6. The Government will consult representatives of the previous administration about the release of information covered by the convention, and will release such information only in accordance with that convention.
    Exceptions to public disclosure
    7. The vast majority of information held by central and local government and other public agencies will be disclosed. A limited number of exceptions will apply, which for example are expected to include:

    (a) information covered by legal professional privilege;

    (b) information which public bodies are legally prohibited from disclosing (including information provided in confidence by third parties);

    (c) information indicating the views of ministers, where release would prejudice the convention of Cabinet collective responsibility.

    8. In all of the above cases, the decision to withhold information will be considered on a case-by-case basis by the holding agency. Wherever possible, information that cannot be disclosed to the public will be disclosed on a closed and confidential basis to the panel and a description of the information provided for public disclosure. Where disclosure to the panel is not possible (which will be the case for a very small number of documents), the holding agency will be asked if they could provide a description of the information for the panel which can be made available to the public in the same form.
    Redaction of individuals’ identities
    9. Where it is appropriate and necessary, it is expected that the Panel will recommend that the identities of certain categories of individuals will be redacted from information prior to disclosure to the public. These are expected to include the identities of:

    (a) members of the public who have provided written observations on events associated with abuse

    (b) civil servants who were not members of the Senior Civil Service at the time the document was produced;

    (c) police officers who were constables or other ranks up to and including sergeant at the time the document was produced;

    (d) other junior public employees who were not in a position to determine their agency’s response to events prior to, during or in the aftermath of the tragedy.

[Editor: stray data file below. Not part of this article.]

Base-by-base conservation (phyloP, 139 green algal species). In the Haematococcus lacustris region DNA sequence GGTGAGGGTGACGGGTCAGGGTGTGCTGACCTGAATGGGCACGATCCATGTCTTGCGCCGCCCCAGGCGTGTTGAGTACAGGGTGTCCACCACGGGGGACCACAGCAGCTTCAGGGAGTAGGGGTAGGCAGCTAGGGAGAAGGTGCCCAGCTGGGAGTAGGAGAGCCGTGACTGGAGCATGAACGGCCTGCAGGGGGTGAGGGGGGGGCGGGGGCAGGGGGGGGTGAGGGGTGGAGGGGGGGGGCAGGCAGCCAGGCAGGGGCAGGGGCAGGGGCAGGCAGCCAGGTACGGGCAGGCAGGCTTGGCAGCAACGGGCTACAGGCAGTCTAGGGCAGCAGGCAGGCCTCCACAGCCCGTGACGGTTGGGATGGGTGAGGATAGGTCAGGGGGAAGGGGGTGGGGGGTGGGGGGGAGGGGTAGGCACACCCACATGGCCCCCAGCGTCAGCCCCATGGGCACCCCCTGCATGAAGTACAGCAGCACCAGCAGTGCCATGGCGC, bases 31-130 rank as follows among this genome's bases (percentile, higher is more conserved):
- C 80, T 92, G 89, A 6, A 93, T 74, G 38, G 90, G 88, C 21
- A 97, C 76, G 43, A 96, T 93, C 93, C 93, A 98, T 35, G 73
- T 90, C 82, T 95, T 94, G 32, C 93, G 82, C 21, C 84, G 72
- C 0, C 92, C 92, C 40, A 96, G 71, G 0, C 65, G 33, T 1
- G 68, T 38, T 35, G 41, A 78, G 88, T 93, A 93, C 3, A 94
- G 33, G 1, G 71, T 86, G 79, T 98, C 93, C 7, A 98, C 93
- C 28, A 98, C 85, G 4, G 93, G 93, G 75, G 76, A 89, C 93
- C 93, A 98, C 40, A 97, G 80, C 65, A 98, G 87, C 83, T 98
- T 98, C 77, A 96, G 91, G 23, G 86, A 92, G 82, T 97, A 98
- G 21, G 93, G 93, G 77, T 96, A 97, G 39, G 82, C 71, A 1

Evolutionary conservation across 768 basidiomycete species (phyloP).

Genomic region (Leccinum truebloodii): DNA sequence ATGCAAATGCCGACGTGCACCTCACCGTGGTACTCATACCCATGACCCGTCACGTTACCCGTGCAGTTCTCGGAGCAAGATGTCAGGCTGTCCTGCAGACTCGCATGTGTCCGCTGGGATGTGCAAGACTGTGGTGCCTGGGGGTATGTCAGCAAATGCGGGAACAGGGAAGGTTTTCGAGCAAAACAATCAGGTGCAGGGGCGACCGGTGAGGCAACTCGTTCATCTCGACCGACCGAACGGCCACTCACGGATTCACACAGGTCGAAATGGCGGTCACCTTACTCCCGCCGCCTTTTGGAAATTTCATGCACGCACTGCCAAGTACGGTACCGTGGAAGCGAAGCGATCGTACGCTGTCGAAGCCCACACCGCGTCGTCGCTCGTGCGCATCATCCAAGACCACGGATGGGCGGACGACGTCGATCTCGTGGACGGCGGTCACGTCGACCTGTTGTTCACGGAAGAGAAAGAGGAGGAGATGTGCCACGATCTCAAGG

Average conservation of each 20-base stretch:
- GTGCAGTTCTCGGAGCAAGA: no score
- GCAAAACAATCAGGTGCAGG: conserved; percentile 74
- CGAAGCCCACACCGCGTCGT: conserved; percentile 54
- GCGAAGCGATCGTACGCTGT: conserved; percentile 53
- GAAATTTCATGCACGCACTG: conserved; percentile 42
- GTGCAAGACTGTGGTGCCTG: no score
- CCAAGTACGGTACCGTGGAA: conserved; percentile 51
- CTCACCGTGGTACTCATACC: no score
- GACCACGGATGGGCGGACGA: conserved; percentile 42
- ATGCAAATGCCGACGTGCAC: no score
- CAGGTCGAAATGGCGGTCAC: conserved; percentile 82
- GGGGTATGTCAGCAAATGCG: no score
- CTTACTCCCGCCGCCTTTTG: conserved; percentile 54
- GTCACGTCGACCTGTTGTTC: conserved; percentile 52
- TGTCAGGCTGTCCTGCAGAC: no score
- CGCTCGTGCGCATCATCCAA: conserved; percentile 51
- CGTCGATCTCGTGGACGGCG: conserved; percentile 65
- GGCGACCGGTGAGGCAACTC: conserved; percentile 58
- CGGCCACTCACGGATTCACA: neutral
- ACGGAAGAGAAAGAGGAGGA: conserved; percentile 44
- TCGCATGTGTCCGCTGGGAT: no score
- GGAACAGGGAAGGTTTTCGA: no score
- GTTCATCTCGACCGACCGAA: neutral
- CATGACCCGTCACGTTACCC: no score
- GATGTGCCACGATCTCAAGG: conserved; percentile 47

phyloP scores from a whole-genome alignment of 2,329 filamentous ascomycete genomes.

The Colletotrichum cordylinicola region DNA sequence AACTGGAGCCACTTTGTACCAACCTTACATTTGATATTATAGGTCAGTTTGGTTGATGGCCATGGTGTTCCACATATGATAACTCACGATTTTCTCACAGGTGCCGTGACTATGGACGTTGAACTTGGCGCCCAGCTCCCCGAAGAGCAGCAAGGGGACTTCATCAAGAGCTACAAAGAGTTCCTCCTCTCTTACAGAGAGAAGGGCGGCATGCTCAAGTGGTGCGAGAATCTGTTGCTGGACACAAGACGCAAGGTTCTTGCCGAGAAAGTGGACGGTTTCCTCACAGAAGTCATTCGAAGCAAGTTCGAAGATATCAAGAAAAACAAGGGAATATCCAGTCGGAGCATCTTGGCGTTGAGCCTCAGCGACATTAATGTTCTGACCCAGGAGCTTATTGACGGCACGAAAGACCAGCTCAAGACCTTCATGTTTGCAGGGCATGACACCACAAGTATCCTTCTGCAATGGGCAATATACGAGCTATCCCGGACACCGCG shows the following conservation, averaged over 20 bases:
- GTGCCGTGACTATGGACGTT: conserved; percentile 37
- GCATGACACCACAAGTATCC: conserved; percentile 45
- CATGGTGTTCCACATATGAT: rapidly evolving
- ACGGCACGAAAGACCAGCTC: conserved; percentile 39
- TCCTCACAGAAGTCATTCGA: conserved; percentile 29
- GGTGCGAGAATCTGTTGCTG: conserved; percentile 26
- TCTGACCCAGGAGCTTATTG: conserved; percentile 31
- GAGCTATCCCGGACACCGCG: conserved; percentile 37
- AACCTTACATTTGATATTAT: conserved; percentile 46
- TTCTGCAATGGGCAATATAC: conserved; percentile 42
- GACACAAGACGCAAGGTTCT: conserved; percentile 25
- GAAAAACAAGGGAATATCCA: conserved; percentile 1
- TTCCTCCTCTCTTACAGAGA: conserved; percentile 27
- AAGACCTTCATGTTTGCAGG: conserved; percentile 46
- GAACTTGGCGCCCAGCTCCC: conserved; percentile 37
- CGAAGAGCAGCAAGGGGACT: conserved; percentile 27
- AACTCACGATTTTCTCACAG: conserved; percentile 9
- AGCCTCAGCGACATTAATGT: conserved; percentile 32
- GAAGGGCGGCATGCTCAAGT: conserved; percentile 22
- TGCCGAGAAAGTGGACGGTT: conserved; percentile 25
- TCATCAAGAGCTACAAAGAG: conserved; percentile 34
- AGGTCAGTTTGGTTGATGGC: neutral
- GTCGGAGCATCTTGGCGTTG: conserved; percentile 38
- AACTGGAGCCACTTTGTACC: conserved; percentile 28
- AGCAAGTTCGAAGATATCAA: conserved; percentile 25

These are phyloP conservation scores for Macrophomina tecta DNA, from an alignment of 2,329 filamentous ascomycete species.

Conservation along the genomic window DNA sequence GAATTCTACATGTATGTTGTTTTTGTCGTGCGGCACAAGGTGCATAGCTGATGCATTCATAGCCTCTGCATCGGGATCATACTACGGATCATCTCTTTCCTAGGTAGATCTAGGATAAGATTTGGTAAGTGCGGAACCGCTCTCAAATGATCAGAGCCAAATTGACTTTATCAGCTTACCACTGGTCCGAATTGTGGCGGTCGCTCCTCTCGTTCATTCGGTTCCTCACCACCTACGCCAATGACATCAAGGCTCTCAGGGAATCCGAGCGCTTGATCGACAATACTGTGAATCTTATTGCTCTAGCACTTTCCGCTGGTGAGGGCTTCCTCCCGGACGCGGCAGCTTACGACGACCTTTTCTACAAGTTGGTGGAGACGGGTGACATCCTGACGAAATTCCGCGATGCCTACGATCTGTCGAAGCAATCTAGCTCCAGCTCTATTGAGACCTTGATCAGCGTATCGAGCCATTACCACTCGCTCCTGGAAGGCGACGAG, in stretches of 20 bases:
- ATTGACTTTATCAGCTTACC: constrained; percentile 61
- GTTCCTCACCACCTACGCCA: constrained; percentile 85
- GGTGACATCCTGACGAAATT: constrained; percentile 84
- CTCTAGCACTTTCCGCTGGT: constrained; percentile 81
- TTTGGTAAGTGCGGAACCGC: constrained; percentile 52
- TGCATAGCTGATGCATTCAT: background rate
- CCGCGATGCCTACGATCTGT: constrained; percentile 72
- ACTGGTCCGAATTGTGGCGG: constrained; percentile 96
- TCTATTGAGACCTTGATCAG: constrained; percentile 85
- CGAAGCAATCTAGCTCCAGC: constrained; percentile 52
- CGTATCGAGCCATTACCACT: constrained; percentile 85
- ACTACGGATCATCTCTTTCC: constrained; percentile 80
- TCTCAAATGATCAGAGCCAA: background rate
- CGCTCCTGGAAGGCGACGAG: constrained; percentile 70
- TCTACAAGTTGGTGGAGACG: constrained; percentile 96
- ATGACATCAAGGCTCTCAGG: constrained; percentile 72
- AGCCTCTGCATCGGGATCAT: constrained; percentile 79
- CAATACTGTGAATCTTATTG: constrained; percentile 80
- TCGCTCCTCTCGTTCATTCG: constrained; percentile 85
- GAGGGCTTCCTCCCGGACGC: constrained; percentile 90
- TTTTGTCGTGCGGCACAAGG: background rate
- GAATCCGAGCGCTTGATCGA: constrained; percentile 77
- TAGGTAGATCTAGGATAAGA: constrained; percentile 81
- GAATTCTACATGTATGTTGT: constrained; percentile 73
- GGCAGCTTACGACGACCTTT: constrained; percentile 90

10. Where individual identities are redacted, an indication of the individual’s position or status will be given to the public. In addition, where it is necessary to achieve consistency of identification, it is expected that the panel will recommend that individuals are given anonymised identifiers (for example, “officer A” or “official C”).
    Lord Chancellor’s Advisory Council
    11. In any cases where the independent panel believes there to be a public interest in obtaining access to any withheld or redacted information, and where the holding agency disagrees, the matter will be referred to the Lord Chancellor’s Advisory Council on National Records and Archives (an independent body tasked to oversee decisions on the release of public documents). The Advisory Council will then provide independent, impartial advice on the reasons given by departments or agencies for retention of information.
    Consultation with victims and families
    12. The independent panel should consult and reflect the views of the child abuse victims when co-ordinating the publication of distressing or personal information regarding those who died.
    Public disclosure process
    13. The independent panel should ensure that disclosure takes place initially to victims and families and other involved parties, in an agreed manner and within a reasonable timescale, before information is made more widely available. No disclosure should take place to any other involved party before disclosure is made to the victims and families.

    14. It is expected that the disclosure process will take place on an incremental basis over a period of at least two years.
    Report on the work of the independent panel
    15. The independent panel will be responsible for producing a report on its work. The detailed content of the report will be a matter for the independent panel, but the government envisages that it will cover:

    (a) a description of the terms of reference and work of the panel;

    (b) an overview of the information reviewed by the panel and publicly disclosed;

    (c) an overview of the information provided to the independent panel on a closed basis, based on the summary description provided to the independent panel;

    (d) an overview of the withheld information, based on the summary description provided to the independent panel;

    (e) how the information disclosed adds to public understanding of child sexual abuse and its aftermath.
    Child Sexual Abuse Archive
    16. The independent panel should liaise closely with the Keeper of Public Records (who holds statutory responsibility to authorise a place of deposit as suitable for housing public archives) in making recommendations regarding options for establishing a designated child sexual abuse document archive, including such matters as the location, conservation and format of records to be retained in the archive.
    Confidentiality of closed information
    17. Information that is provided to the independent panel on a closed basis shall remain confidential to members of the independent panel and the secretariat and shall not be made public. Members of the independent panel will be required to sign a confidentiality agreement regarding disclosure of that information.
    Secretariat and practicalities
    18. The work of the independent panel will be supported by a secretariat consisting of officials from the Home Office, Ministry of Justice and The National Archives. The costs of the secretariat will be met by the Government.
    19. Members of the independent panel will receive a daily allowance at rates to be published, and repayment of actual travel and subsistence expenses in accordance with Home Office rules for senior civil servants.



  6. Pingback: A Fortnight in the Life of the Overarching Child Sexual Abuse Inquiry. Where now? | cathyfox